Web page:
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Chinese State-Owned Banks Plan Mortgage Rate Reductions Amid Economic Slowdown

China's state-owned banks are preparing to cut mortgage rates in response to the government's call for increased housing affordability and consumption stimulation as the country's economy faces a slowdown.

Chinese State-Owned Banks Plan Mortgage Rate Reductions Amid Economic Slowdown

Bank of Communications (BoCom), the fifth-largest bank in China, has initiated discussions regarding adjustments to existing mortgage rates for personal home loans. While larger banks might follow suit if BoCom reduces its rates, analysts suggest the impact of such cuts would be limited.

The People's Bank of China and the housing ministry recently relaxed mortgage rules to categorize households without any registered property as "first-time homebuyers," aiming to incentivize home purchases.

Gary Ng, a senior economist at Natixis Corporate and Investment Bank, notes that cutting existing mortgage rates by 50 basis points could potentially boost retail sales by 0.4% in an optimistic scenario. However, he highlights that this might only partially restore consumer confidence and may not address underlying economic challenges.

China Construction Bank (CCB), Agricultural Bank of China (ABC), Industrial and Commercial Bank of China (ICBC), and Bank of China have not confirmed similar plans. The efficacy of these rate cuts is debated, as some experts view them as insufficient to address broader economic issues.

China's central bank recently made a smaller-than-expected reduction in the one-year loan prime rate, causing concerns about the government's approach to the property sector. To support the equity market, China's financial authorities halved the stamp duty on stock transactions.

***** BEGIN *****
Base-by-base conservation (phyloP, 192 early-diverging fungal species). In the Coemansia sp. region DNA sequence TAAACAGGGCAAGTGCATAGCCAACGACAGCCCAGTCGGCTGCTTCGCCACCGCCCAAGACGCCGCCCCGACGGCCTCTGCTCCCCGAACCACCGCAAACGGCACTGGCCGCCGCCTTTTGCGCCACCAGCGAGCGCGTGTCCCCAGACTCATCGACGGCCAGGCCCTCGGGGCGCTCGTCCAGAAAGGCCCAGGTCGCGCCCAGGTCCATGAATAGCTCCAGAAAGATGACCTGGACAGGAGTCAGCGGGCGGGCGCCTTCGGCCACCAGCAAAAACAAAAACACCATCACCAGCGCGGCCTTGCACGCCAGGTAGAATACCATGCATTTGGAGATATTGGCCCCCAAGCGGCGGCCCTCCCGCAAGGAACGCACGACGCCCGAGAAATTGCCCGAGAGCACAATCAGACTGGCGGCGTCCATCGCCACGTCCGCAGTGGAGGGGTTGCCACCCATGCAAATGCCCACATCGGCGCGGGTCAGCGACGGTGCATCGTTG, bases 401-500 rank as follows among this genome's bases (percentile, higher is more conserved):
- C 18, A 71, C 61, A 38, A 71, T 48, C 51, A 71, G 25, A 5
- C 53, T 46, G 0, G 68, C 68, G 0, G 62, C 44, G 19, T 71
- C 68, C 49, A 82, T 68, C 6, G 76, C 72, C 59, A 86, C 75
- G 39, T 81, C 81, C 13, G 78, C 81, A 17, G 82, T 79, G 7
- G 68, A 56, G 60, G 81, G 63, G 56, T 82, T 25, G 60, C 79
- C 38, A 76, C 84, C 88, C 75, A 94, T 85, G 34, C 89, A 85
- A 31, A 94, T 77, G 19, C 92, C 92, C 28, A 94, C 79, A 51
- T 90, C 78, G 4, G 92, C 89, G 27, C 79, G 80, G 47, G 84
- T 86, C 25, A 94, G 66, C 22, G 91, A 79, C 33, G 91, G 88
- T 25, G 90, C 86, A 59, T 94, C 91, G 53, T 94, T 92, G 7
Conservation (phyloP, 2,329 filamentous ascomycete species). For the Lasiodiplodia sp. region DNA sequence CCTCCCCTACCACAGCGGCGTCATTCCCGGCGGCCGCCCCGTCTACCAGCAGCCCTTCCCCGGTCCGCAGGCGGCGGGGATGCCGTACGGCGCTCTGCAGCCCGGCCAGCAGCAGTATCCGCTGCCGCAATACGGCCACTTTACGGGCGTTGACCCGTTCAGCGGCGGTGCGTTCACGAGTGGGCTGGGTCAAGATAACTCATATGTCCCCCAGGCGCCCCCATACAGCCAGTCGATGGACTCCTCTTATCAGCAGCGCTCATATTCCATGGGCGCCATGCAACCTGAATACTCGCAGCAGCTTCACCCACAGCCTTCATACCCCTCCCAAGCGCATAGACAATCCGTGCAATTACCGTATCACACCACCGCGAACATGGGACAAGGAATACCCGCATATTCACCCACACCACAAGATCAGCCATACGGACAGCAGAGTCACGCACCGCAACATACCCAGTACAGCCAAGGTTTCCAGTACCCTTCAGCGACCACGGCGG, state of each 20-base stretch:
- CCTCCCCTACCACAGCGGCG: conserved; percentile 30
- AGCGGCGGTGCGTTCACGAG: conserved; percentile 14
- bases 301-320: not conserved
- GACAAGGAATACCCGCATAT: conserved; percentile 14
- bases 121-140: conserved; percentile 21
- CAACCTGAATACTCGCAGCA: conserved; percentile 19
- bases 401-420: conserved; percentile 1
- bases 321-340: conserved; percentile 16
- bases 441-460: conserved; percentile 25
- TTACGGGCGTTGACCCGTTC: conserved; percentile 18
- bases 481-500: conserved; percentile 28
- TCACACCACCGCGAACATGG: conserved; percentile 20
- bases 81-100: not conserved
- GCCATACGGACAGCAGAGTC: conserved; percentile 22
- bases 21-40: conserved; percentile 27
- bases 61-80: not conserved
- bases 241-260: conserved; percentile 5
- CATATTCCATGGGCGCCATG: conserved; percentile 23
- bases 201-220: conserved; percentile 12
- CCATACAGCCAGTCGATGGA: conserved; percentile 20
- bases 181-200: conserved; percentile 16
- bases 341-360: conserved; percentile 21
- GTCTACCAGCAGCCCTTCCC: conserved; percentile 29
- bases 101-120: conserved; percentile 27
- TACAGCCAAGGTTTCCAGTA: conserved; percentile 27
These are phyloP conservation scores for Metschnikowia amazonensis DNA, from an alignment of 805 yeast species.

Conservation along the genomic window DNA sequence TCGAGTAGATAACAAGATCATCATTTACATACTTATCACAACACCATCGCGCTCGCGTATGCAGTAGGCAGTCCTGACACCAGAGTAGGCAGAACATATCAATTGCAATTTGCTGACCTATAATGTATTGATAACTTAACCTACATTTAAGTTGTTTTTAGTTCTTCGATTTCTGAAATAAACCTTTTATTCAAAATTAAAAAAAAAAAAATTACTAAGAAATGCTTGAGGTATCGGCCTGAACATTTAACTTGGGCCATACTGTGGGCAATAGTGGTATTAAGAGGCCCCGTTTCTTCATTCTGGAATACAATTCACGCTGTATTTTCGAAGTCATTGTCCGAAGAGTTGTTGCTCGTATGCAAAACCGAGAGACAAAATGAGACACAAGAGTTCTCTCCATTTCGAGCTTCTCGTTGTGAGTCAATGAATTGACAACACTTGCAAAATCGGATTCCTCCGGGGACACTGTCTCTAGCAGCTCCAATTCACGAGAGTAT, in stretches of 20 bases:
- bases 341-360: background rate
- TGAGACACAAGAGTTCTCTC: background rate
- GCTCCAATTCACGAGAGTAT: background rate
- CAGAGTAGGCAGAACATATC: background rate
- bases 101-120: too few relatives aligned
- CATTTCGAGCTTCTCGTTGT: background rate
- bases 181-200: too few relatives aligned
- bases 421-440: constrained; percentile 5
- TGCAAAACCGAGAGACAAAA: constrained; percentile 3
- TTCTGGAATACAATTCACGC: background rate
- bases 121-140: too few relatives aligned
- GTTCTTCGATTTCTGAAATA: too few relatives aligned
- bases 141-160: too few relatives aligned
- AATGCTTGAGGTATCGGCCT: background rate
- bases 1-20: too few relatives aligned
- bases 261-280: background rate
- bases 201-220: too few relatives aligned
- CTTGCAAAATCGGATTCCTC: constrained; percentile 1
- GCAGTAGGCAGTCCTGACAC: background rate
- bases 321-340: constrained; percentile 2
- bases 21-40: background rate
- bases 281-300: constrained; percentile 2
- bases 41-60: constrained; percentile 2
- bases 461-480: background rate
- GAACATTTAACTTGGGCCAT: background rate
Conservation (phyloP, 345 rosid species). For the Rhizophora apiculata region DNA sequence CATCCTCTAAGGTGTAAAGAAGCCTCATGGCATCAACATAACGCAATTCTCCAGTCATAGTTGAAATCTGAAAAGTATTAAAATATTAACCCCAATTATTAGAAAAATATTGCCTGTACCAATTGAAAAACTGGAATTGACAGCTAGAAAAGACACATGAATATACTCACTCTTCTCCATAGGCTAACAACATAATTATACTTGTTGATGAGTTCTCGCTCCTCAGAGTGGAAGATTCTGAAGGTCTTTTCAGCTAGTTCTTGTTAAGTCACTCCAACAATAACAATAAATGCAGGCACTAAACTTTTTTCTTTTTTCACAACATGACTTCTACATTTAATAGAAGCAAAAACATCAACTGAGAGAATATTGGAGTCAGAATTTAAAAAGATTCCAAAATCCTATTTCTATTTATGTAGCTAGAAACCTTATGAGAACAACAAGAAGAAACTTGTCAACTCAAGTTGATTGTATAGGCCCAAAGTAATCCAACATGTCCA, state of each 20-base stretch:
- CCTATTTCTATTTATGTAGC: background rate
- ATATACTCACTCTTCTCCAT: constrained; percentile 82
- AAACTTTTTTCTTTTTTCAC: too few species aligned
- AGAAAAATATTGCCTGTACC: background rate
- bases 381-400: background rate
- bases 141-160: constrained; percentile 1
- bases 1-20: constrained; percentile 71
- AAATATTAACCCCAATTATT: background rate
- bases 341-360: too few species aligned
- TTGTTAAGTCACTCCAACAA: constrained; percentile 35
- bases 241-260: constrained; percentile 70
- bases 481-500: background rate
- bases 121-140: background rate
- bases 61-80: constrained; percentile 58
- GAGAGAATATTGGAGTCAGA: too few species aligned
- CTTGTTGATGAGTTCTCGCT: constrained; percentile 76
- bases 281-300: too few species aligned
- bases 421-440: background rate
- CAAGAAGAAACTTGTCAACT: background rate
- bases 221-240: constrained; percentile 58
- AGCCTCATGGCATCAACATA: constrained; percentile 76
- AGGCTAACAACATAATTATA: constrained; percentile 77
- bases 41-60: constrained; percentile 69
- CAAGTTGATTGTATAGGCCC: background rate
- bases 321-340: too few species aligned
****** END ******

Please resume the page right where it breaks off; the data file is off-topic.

Despite these measures, China's outstanding mortgage loans dropped for the first time on record in July. The decision to lower rates for existing homeowners before the annual adjustment is seen as a positive move that could enhance policy transmission and potentially pave the way for larger rate cuts in the future.

Yan Yuejin, director of Shanghai-based E-house China Research and Development Institution, highlights that while reducing mortgage rates might create short-term losses for banks, it could contribute to credit stability in the medium and long term. Early mortgage repayment has been a trend among homeowners seeking to reduce interest burdens.

The evolving landscape of China's housing market reflects the government's balancing act between stimulating consumption, addressing affordability concerns, and maintaining financial stability in the face of an economic slowdown.


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